How about splitting that convo off into a thread titled "Hijack me" (or "Where to post if you can't start a new thread rather than hijack somebody else). Giving people in that position a post to comment on may cut down the number of hijacked threads all across the board...
    Last edited by SupraLance; 02-18-2018, 07:52 PM.

    Leave a comment:


  • dstroot
    replied
    Thanks Solar Pete! I just thought I was missing something.

    Leave a comment:


  • solar pete
    replied
    Hi All

    We still have an issue that I have to manually approve new members, so when you first join you can only respond to a post you cant start anything until approved and sometimes that takes too long and frustrates everyone including the mods (sorry guys) but hey I have to sleep sometimes

    Leave a comment:


  • J.P.M.
    replied
    Originally posted by dstroot View Post

    Thanks Mike! So reading between the lines I am hearing that I can't create posts because I lack privileges and I need an upgrade?

    Cheers!
    Unless things have changed, you can post a new topic or start a thread.

    --->>>Solar Panel Talk --->>>Forums --->>> pick a forum that covers the area that seems to cover what you want to discuss click on it --->>> click on button that says "new topic" --->>> start typing.

    Not an immediately apparent path, and as a computer Luddite, I take the admin. to task for that. But on the user side, some user input and daring to try new stuff and root around is probably reasonable to expect.

    Leave a comment:


  • dstroot
    replied
    Originally posted by Mike90250 View Post

    I'm a low level mod, and cannot upgrade you, split a thread, but I can approve your posts
    Thanks Mike! So reading between the lines I am hearing that I can't create posts because I lack privileges and I need an upgrade?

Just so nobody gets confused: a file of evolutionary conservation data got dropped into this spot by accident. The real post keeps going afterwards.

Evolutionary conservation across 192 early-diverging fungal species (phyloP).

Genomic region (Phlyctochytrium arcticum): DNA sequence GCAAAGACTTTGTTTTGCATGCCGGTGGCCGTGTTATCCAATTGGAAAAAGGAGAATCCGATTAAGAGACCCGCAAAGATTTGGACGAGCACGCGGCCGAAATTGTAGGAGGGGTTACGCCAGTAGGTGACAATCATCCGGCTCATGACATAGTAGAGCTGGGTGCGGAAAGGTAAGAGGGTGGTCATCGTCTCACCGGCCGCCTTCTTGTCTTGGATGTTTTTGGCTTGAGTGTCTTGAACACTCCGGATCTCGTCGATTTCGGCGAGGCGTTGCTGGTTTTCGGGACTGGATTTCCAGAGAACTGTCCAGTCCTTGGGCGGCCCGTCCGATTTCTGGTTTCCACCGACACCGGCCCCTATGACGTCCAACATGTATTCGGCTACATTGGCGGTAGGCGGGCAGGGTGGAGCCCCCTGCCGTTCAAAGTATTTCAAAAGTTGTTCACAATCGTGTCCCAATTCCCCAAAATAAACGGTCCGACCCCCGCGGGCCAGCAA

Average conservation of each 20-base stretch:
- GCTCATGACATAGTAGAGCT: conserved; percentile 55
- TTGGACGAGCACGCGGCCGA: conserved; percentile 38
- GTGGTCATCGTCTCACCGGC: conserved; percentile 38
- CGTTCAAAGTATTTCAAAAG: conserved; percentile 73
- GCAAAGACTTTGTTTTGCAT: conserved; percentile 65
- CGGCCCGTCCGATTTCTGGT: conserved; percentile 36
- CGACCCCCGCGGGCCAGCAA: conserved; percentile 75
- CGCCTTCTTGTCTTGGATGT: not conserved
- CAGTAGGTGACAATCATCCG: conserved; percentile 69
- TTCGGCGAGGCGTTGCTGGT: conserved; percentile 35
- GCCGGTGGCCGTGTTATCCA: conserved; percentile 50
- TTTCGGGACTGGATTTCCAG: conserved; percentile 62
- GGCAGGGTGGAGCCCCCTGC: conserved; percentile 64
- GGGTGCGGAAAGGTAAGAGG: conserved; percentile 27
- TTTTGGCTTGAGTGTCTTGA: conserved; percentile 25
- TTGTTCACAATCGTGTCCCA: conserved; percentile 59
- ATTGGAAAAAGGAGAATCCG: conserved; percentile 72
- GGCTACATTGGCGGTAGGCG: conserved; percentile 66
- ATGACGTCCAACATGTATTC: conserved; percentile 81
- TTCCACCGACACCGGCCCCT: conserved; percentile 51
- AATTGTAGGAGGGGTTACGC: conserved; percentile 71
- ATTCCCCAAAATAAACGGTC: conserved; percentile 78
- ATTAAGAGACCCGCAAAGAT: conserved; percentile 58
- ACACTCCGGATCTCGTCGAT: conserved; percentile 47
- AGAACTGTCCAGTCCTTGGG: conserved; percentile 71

Cheers!

    Leave a comment:


  • Mike90250
    replied
    Originally posted by dstroot View Post
    Hey all - new here and I am embarrassed to hijack the thread but I cannot create a new post! I seem to be only able to reply to existing posts. Anyone know how to create a new post? (yes, I feel stupid but I can't figure this out!)

    Cheers,
    Dan
    I'm a low level mod, and cannot upgrade you, split a thread, but I can approve your posts

    Leave a comment:


  • dstroot
    replied
    Hey all - new here and I am embarrassed to hijack the thread but I cannot create a new post! I seem to be only able to reply to existing posts. Anyone know how to create a new post? (yes, I feel stupid but I can't figure this out!)

    Cheers,
    Dan

    Leave a comment:


  • SupraLance
    replied
    Matrix, just assume my load predictions are over the amount of solar I can afford right now, and I'm trying to run the generator less by charging the 230ah@12v battery bank I already have with solar, and won't have trouble using any extra but can only spend about $1000.

    As of right now, the following options are the best I've found and I would appreciate opinions and/or better options:

    620w (clipped at 520w at controller when pv actual production exceeds that):
    $140 ....EPever 4210a 40a mppt (can only run pv in parallel or exceed mpp range)
    $440 ....two(2) Trina 310w 72cell 61lb panels including $150 shipping from SEP batteries
    $110 ....Wagan Elite 2601 400w inverter
    $60 ......wiring/breakers
    =$750 plus mounting costs for 620w

    OR 690w (clipped at 520w at controller when pv actual production exceeds that):
    $190 ....EPever 4215bn 40a mppt
    $456 ....three(3) EcoSolargy 230w 60cell 42lb panels including $150 shipping from SEP batteries
    $110 ....Wagan Elite 2601 400w inverter
    $72 ......wiring/breakers
    =$828 plus mounting costs for 690w ($28 for 70w, $50 for more robust controller)

    The EcoSolargy panels are cheaper per watt, but I'm concerned that they are likely to be older stock, and perhaps not as good as Trina panels. Do pv warranties go from date of manufacture? For instance, if I buy panels that have sat in a warehouse unused for 8 years, with a 25 year warranty, do they only actually have 18 years left on warranty?
    Last edited by SupraLance; 02-16-2018, 02:11 PM.

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  • Matrix
    replied
    To be able really take a shot at your needs, we need to see projected load calculations in Watt Hours per day. That is how many Watts total from all devices you anticipate to need to power And also how many days of autonomy you plan to build into the system. You need either 1.) 2-3 days of autonomy (so that would be daily Watt Hours x the number of days = total need) Or a generator to off set those days when you have no sun or grid power or charging. Batteries do not like to sit around under charged for very long.

    Leave a comment: